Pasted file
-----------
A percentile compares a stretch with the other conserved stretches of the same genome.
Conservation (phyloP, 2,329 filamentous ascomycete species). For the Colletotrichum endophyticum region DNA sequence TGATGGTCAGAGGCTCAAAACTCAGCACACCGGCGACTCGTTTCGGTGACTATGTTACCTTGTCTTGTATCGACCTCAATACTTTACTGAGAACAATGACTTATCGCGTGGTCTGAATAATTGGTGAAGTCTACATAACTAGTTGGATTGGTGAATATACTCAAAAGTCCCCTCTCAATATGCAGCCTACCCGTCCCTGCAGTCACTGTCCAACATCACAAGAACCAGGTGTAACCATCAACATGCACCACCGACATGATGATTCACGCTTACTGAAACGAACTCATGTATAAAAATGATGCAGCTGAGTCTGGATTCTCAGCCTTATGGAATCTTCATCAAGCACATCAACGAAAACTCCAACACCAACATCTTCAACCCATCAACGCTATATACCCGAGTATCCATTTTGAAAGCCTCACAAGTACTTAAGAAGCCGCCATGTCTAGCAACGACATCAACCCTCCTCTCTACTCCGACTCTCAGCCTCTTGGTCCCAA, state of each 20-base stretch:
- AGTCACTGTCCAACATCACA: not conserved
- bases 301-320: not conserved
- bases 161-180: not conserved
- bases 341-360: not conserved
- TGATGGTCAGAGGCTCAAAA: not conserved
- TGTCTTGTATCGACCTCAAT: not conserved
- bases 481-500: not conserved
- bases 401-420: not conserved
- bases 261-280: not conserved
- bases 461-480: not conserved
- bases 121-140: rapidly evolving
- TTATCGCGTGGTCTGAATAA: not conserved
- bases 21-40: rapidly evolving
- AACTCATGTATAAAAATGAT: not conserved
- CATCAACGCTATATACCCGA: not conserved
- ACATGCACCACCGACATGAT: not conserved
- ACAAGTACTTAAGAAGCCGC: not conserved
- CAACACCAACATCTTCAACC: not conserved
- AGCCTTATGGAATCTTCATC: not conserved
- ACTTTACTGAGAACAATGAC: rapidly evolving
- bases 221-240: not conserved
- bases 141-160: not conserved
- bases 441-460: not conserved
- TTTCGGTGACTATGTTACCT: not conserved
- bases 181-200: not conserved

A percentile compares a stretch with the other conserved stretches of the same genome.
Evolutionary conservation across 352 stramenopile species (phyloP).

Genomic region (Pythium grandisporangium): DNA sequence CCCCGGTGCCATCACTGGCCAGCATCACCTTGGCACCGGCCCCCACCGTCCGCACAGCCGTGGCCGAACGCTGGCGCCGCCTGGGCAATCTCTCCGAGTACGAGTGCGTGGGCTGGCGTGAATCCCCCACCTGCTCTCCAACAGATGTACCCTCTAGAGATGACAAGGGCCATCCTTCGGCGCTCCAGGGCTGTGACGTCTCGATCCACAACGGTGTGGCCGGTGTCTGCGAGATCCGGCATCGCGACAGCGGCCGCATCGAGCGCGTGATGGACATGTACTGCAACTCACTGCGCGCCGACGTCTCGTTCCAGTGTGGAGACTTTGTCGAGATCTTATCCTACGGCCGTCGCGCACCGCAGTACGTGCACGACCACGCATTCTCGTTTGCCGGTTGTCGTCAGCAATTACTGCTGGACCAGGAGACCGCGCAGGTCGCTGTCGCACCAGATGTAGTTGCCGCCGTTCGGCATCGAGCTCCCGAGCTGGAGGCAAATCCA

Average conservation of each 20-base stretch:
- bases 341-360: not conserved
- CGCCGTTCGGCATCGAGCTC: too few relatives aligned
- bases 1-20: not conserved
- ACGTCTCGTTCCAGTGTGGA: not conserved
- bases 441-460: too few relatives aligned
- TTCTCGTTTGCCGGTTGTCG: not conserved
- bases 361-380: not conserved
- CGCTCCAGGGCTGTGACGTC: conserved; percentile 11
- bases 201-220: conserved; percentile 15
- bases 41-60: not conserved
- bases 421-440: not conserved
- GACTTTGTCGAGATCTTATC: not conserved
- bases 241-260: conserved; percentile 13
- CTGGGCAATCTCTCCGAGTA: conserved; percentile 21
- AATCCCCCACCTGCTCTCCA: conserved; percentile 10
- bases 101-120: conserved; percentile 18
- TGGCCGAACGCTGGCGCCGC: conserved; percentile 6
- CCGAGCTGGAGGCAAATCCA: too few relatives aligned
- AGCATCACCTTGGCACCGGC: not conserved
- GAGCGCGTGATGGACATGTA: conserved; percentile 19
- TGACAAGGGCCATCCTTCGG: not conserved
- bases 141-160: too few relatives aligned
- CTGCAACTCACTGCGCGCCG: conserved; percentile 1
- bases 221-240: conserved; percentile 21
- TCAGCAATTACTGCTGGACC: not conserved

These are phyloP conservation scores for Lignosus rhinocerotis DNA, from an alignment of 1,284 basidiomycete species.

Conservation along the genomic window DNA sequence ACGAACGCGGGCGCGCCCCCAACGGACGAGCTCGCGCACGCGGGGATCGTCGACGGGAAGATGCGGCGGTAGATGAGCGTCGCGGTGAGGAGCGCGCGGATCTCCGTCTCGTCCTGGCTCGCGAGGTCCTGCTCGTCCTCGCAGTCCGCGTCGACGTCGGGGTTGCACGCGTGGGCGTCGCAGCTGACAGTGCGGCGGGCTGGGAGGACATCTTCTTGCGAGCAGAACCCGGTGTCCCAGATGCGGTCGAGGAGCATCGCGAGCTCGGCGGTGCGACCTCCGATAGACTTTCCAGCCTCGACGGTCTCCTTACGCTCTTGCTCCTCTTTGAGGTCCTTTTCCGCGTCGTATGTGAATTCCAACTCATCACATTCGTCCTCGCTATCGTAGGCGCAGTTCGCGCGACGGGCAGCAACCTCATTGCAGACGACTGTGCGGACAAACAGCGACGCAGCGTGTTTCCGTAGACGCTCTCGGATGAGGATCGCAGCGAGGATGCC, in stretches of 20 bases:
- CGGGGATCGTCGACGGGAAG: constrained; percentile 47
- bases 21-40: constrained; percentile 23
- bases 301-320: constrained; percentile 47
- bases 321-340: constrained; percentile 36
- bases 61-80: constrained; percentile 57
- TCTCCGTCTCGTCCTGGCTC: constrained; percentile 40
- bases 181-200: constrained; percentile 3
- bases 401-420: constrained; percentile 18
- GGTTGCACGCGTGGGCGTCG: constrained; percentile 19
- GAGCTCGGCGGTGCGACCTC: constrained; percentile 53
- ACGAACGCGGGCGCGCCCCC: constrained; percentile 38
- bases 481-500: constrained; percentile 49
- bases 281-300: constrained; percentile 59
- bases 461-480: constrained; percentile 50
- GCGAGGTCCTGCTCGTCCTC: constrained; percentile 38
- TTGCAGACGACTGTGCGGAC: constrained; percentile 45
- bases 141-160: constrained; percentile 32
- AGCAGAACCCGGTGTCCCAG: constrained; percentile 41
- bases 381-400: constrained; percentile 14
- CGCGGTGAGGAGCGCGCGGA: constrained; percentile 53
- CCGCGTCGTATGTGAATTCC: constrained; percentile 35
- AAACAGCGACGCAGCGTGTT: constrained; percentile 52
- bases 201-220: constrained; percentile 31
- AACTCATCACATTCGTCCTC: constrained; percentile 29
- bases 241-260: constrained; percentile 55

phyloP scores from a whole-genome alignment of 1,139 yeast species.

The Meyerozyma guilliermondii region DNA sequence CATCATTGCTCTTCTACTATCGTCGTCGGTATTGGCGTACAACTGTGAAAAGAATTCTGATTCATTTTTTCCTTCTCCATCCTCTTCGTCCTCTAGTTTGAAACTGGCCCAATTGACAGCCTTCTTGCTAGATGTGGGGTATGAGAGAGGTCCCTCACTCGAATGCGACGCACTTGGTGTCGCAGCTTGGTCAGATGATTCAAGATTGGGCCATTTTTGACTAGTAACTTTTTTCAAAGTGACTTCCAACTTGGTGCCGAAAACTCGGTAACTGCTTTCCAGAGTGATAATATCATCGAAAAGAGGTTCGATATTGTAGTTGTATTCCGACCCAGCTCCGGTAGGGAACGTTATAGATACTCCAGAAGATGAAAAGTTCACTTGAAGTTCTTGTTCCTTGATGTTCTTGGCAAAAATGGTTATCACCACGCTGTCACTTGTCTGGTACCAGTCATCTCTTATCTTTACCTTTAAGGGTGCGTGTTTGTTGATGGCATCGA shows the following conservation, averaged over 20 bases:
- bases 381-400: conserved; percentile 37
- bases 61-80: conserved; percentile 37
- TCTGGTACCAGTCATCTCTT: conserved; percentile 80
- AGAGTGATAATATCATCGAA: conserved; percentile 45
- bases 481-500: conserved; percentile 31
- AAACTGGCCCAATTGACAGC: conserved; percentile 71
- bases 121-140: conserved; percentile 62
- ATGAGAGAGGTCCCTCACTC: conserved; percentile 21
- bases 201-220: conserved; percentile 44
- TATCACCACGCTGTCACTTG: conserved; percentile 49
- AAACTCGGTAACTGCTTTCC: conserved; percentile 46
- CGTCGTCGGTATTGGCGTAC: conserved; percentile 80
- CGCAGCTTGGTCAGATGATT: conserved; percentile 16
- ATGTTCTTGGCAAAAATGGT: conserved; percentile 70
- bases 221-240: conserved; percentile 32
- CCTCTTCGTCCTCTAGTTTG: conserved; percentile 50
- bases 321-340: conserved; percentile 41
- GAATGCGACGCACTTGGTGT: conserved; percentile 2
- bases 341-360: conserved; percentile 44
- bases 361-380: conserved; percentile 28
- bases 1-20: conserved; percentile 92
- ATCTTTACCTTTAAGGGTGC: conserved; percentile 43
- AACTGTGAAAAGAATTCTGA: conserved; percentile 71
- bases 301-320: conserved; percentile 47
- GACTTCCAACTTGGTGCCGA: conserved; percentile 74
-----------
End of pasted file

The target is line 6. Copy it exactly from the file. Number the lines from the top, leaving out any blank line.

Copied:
- bases 341-360: not conserved